Move over crocheting. Birdwatching is the best hobby for Canadians – especially for those that want to boost their mental health!
Canada is home to over 450 native bird species, some of which visit our country for short bouts of time while others stick around the whole year through. Birds are incredibly valuable to our landscape; they eat pesky insects, disperse seeds and pollinate plants.
But if you’ve ever stopped to notice an American Robin’s song or an American Goldfinch’s stunning plumage, you’ll know that birds offer even more. They can brighten your day and offer a kind of beauty that’s incredibly unique to these winged wonders. In fact, a study published in Scientific Reports found that simply listening to bird song or observing birds can boost a person’s mental health for a whopping eight hours.
So why not grow that love of birds and take up birdwatching? The best part? You don’t even have to set foot outside of your house to get started.
You’re absolutely going to want a field guide to be able to identify different birds found in your area. You can find a physical field guide at your local bookstore, or simply download an app like Merlin Bird ID on your smart phone. The perk of the app? Not only will it help you identify birds visually but you can even identify them by song! If you can snap a good photo, there’s also the iNaturalist app or online at iNaturalist.ca where you can upload images that will be instantly auto-identified.
Pick a pair of binoculars with a good magnification number for birding. What in the world does that mean? Well, any pair of binoculars you get will have two prominent numbers on the label. One is a magnification number and the other is an objective diameter number. The magnification number is most important to many birders. Most people who birdwatch will opt for binoculars that have a magnification of between 7x and 10x. This way you’ll be able to get a better look at a bird without scaring them away. Learn more about what kind of binoculars might be best for you here.
Where to Watch
If you can offer birds food, water and shelter, your backyard will soon by a tizzy of activity. To start, get a birdfeeder, or two or three. There are all kinds of feeders that will attract different kinds of birds. A regular birdfeeder will attract plenty of songbirds as well as some corvids (like crows!) – particularly if you fill it with high quality seed. Hint! The Canadian Wildlife Federation has two birdseed blends available at participating Lee Valley locations. You can add a suet feeder to keep your birds satisfied through the winter. And in the summer months a hummingbird feeder will delight plenty of these tiny creatures. In the spring and summer, you can plant native plants to attract birds – there are plenty of berry producing shrubs and trees that wild birds will got nuts over!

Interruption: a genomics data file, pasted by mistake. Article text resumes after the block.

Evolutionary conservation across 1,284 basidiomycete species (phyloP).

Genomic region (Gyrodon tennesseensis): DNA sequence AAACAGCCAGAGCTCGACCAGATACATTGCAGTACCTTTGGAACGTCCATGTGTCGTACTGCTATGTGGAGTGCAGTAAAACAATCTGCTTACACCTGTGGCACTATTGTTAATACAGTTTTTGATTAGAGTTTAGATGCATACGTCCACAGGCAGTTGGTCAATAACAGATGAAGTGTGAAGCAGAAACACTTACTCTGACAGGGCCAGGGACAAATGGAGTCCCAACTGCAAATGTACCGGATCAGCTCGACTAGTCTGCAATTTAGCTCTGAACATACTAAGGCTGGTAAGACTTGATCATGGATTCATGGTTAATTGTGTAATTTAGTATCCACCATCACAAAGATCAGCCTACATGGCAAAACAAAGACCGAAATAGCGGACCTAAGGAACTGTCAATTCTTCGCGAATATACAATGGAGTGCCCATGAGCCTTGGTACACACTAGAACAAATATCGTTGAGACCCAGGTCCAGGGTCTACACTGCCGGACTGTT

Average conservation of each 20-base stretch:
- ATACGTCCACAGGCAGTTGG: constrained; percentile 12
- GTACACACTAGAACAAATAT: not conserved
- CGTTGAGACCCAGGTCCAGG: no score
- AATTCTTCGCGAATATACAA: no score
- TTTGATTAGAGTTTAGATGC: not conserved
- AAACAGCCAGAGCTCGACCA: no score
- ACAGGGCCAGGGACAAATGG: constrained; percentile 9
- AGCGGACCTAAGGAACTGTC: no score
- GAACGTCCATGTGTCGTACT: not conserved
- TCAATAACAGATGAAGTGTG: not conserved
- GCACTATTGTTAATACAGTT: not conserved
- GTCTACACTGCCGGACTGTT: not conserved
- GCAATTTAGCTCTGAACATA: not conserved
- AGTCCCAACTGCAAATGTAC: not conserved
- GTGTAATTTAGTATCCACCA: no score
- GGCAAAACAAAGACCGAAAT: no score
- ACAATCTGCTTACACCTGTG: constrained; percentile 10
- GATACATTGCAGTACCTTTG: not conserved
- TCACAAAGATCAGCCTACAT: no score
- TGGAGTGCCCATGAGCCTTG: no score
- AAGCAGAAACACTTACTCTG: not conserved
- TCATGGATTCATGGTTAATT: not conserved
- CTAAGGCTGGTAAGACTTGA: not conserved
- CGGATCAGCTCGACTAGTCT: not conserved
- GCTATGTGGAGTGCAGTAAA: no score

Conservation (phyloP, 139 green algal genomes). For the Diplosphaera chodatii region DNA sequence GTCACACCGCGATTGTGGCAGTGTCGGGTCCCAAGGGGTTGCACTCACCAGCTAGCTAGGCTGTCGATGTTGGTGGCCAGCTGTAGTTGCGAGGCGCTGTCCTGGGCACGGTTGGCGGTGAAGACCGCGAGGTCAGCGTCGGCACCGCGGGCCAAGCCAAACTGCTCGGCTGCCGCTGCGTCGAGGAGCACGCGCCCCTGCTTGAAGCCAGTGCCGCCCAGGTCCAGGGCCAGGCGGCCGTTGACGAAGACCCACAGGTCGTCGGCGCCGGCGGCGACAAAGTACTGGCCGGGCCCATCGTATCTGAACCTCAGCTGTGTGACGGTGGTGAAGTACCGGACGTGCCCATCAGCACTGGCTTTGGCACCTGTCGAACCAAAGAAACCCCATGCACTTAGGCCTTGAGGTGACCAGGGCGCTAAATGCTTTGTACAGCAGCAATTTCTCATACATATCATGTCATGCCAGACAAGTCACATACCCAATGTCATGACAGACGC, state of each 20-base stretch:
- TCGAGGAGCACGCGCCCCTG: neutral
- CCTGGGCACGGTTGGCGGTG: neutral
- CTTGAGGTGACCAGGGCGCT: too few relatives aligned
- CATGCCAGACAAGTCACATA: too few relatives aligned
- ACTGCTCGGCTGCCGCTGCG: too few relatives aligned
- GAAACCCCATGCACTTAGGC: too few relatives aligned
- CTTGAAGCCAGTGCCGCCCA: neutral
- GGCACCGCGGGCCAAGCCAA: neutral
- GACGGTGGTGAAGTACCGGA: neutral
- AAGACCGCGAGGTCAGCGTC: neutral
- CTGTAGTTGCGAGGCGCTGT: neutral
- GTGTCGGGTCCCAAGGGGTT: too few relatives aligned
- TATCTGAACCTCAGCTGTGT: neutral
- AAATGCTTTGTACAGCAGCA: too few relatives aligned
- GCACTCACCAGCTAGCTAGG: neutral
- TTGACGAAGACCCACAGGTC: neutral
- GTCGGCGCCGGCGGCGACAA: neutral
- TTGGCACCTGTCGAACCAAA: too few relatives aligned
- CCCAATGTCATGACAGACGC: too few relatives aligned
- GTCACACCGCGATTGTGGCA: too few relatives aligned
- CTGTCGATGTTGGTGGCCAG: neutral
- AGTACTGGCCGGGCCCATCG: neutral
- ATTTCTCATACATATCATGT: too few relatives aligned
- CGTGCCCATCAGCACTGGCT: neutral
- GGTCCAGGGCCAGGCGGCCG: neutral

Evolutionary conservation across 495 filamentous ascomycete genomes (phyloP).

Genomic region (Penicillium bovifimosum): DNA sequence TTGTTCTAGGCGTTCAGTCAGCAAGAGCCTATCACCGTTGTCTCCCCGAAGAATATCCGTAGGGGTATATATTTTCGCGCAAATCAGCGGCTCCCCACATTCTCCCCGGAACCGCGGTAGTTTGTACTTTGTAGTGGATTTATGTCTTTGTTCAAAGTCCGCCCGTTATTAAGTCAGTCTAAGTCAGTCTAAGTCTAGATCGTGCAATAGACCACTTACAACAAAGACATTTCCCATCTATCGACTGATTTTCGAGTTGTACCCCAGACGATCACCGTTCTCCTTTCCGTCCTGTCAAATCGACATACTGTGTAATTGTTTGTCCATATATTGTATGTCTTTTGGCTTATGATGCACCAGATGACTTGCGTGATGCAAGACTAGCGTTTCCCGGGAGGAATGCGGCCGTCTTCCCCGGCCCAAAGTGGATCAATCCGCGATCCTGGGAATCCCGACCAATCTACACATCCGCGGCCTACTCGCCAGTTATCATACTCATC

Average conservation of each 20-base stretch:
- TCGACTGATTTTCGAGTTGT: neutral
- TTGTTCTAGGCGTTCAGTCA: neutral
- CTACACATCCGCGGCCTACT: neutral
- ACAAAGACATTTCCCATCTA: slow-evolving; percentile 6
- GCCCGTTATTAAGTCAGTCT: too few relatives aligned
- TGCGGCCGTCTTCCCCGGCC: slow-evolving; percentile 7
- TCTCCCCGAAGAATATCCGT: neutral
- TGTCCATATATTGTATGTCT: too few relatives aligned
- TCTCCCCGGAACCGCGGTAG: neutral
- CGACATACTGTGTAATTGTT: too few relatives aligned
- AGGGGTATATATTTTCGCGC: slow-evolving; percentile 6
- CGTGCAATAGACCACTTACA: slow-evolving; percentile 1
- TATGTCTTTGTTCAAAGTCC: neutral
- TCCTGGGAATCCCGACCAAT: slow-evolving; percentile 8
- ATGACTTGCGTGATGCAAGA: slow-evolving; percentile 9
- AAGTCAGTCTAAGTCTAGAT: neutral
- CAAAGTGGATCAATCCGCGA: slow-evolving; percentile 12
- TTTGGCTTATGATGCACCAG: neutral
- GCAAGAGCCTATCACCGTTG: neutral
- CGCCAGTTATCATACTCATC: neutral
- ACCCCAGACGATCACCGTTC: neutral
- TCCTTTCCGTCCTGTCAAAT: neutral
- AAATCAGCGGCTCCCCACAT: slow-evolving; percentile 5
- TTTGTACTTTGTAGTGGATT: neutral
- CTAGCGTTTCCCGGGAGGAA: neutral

Next up, add a bird bath. Birds love water and offering a bird bath will give them a way to take a sip of water or take a much needed bath. Don’t forget to add things like stones to the water so birds can take a sip without immersing themselves in the water – especially as the weather gets chilly. And finally, be sure to clean the bath every two days or so to make sure the water is safe to drink.
Finally, it’s time to spy on all the feathered friends that visit your backyard! You can even create a checklist of all the birds in your area and check off any species you see.
Out and about.
Once you’ve got the hang of birdwatching at home, you can step out into the wild to admire them! You’ll notice that different kinds of birds live in different kinds of habitat. If you’re lucky enough to live by the ocean, there are a plethora of seabirds and shorebirds to enjoy. If you live by a farmer’s field, there are plenty of birds that call them home from owls to Bobolinks. But you don’t have to venture far to birdwatch; visit your city park or a local trail and keep your eyes peeled!
When to Watch
If you’re interested in seeing migratory birds, you’ll want to birdwatch in the spring and fall seasons when they’re on the move. And time of day matters! Like the saying says, the early bird catches the worm! Birds know that breakfast is the most important meal of the day and so you’ll see them busily feeding early in the morning. But don’t miss out on dusk bird watching! Plenty of birds will have one last scrumptious meal before darkness falls and they head to bed.
Up the Ante
Contribute to iNaturalist Canada.
If you want to help scientists have a better understanding of where birds go and what habitat they prefer, upload any photos you take while birdwatching to iNaturalist.ca or through the iNaturalist app. Not only will you be a good citizen scientist by helping researchers, those researchers will help you to identify the birds you see! Plus this keeps a record of all your observations so you can check back on your birds list as you go. Join now to start contributing!
Upload your photos to our photo contests.
The Canadian Wildlife Federation has a monthly and annual photo contest. Every photograph we receive is invaluable to CWF – it’s a way for us to share the beauty of our natural world with fellow wildlife enthusiasts. Who knows? With your photographic entries, you might inspire another Canadian to take up birdwatching too!